The Princess Bride Illustrated Version (Need We Say More?)

I asked for the illustrated version of The Princess Bride for Christmas, and NerdyWithChildren said, “As you wish.”

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My copy of The Princes Bride growing up looked like it was stored under the sink in a bathroom at a rest stop. It was well-loved, well-worn, and well-stained. It went with me to Ireland and saw the Cliffs of Moher, which had a starring role in the film version as The Cliffs of Insanity. It’s cool. I like those types of books. They have character. They have stories for their stories. But the illustrated copy is going on the top shelf with all my signed books because it is that beautiful– and it has just as much character as my well-loved copy.

 

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It all feels so wonderfully storybook, which I feel is something we don’t see in kids books a lot these days. I’m reminded of the wonder I had when I was six and my parents bought me my first copy of The Lion, The Witch, and the Wardrobe by C.S. Lewis. It, too, had beautiful illustrations, as well as a map and I was just smitten with it. I spent hours memorizing the map and looking over the details of every single picture, hoping I wouldn’t miss something. Everyone recently has been so focused on making colorful, cartoony products that a lot of creativity gets lost. You see it more in indie publishers now, but Houghton Mifflin Harcourt really pulled out the stops with this release, making it aesthetically pleasing to both kids interested in the story and adult book-collectors, like this nerd.

 

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And the pictures– oh, my sweet Westley, the pictures. The above painting is from the cover. I mean, really. It’s flawless. It’s clear that artist Michael Manomivibul took just enough inspiration from the movie to make the images seem familiar, but still create something wonderful all on his own. I had a really rough time picking my favorite. I also had a ridiculously rough time not flipping through the book as I was reading it and spoiling the pictures for myself as I wanted to experience them in the moment of the story.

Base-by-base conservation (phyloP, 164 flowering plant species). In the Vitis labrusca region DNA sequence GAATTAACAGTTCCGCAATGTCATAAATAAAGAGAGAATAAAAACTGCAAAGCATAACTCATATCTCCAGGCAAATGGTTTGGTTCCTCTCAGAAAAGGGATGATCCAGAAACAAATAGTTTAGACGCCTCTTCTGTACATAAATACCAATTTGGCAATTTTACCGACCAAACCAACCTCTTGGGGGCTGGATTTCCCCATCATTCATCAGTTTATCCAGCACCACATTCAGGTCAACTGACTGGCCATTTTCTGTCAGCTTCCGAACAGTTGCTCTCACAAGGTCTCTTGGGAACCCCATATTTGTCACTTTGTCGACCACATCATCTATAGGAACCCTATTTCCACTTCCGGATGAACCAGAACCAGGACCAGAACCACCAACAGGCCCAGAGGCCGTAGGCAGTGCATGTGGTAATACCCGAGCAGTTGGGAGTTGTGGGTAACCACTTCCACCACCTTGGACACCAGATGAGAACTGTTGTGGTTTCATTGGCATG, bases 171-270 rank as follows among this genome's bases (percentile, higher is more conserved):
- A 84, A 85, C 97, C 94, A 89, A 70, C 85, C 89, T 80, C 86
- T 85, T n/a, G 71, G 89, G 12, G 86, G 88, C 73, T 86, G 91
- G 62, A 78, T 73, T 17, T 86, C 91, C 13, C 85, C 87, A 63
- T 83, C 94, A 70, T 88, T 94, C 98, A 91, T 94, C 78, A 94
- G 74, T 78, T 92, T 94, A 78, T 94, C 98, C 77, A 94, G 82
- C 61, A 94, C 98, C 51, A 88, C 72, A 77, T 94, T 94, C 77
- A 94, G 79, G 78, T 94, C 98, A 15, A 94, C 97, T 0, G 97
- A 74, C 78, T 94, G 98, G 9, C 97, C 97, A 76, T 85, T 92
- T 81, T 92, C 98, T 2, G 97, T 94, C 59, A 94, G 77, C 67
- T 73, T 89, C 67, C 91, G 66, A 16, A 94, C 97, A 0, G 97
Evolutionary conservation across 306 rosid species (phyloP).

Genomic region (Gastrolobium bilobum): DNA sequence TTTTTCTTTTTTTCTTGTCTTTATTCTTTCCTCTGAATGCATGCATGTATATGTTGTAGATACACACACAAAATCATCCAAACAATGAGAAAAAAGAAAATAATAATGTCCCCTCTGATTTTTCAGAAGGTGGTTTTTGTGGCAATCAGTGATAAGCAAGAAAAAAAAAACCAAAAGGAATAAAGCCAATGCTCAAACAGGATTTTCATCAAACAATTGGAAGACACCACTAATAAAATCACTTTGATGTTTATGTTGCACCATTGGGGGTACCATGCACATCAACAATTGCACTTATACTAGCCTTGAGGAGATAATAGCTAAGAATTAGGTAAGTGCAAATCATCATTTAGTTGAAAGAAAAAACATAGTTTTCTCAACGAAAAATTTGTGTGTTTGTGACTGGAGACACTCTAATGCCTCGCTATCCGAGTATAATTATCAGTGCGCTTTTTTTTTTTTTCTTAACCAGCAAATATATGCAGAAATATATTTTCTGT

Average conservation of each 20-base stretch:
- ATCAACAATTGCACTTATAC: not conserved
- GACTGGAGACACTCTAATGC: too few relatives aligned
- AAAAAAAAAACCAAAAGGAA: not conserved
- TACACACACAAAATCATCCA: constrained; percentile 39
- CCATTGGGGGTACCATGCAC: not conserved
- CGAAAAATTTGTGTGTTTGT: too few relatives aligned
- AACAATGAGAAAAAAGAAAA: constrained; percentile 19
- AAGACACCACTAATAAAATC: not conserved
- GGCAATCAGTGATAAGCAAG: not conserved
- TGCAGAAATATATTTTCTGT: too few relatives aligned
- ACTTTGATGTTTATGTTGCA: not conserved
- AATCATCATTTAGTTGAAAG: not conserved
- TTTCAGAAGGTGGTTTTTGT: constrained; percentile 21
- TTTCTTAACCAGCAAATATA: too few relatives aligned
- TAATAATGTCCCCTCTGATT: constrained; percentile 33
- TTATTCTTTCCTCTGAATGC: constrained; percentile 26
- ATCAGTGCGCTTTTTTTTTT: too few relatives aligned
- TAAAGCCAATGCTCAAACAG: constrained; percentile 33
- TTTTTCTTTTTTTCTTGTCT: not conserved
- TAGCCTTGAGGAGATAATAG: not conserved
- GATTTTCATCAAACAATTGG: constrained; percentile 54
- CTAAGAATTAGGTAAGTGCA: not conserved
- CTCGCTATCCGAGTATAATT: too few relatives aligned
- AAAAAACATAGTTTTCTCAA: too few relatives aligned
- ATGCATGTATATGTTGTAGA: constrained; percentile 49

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Some of the stories that Goldman tells about his experiences in the publishing industry might be a little over the heads of younger readers, but there isn’t anything that is inappropriate or too scary and it doesn’t detract at all from the tale either. You get the same wonderful fairy tale about love, revenge, swordfighting, and pirates, but with the added kick of the pictures. Like pint-sized Fred Savage in the film, no doubt your kids will want you to jump around to the good parts of this version.

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Like many recent versions of the paperback, this book also includes a sample of Buttercup’s Baby, which was supposedly the translated sequel to the ‘original’ novel, also by S. Morgenstern, due to come out eventually. You may pick up on the fact that Goldman never intended to release Buttercup’s Baby (don’t be embarrassed if you didn’t; plenty of folks wrote him when it first came out asking), and that it was all still a part of the in-joke about publishing, so prepare for your kids to ask you how they can get their hands on it and maybe suggest  similar books like The Neverending Story by Michael Ende or The Last Unicorn by Peter S. Beagle.

 

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Basically, if you love the movie or the book and want to introduce your kids to it, this copy is perfect. The beautiful illustrations make it a great read-along book, but you don’t have to worry about your burgeoning reader taking this one alone. It’s a book that they’re going to fall in love with and this copy will last and remain beautiful until they read to their grandchildren some day.

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